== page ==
I personally like Microchips PICs and I've been using them for yonks but
unless you go for low end chips, C compilers cost a fair bit. I don't know
how much dev kits cost for these chips cos I only ever buy just the
There are these new PICAXE chips. Extremely easy to use. It doesn't
support C or C++ only its own BASIC variant. But interms of learning
curve, this chip is definately the easiest. The smallest chip(picaxe08) +
dev board costs $30 at altronics or for something bigger, the picaxe18 set
Finally there are the AVRs. There is a free C compiler available for this
chip dev boards for these chips aren't really all that expensive either.
You probably can get started on AVRs for well under $100.
As always, it depends on your needs.
The C compilers for the PICs are very good, but they are relatively
expensive. There isn't much at the low cost end. Forget any rubbish you
hear about the PIC not being suitable for C.
The Atmels have a slightly bigger range of lower cost C compilers, but
you get what you pay for. A lot of people recon that because the Atmels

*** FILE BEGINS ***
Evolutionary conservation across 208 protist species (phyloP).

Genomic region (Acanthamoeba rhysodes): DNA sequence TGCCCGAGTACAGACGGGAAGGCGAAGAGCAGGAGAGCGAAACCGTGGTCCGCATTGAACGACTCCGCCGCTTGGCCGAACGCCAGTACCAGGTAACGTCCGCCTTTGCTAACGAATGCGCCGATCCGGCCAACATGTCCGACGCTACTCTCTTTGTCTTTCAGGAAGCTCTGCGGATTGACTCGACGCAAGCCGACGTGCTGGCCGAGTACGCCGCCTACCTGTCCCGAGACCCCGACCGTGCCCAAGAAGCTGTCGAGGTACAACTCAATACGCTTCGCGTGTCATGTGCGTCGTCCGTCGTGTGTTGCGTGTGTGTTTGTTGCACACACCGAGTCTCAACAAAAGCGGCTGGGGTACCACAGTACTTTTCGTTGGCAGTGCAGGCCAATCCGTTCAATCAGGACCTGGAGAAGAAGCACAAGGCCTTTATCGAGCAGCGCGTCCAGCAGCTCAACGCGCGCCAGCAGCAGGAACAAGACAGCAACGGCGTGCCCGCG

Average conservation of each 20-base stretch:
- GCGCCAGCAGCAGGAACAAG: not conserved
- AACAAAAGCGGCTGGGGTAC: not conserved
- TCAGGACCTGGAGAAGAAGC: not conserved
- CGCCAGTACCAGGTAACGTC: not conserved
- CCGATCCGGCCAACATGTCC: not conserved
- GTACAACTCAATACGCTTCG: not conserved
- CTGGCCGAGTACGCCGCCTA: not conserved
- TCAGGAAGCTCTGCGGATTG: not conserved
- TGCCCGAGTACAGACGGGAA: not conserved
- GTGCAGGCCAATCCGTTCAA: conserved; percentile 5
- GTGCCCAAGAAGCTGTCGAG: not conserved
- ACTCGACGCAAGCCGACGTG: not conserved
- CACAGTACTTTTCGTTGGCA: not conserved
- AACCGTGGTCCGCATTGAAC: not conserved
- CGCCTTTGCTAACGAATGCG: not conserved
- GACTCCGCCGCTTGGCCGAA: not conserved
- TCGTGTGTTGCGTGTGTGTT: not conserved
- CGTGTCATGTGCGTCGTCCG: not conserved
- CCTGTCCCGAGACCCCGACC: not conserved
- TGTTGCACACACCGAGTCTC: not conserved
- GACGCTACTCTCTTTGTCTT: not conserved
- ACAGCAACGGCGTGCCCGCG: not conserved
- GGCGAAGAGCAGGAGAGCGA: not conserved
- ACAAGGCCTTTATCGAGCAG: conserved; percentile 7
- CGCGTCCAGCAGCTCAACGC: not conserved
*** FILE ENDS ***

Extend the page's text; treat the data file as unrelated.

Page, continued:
have a GCC compiler for free that makes this the platform of choice. In
reality it isn't easy to use and you have to know what you are doing.
Unless you have a lot of GCC C experience (like writing scripts etc
yourself), I'd go for one of the commercial compilers like CodeVision.
Infinitely easier to use and you get results from day one.
There are others like say the Zilog series which offer very cheap
development systems with C compilers, but these aren't as popular.
The PIC and Atmel are the two hottest 8bit solutions at the moment, and
you'll get plenty of online forum support for both.
If you are after more horsepower than an 8bit micro can provide and
think you might need a real-time C kernel, then you might like to look
at the Rabbit series of processors. The developments kits are
reasonably low cost and the come with a real-time C compiler which is
easy to use.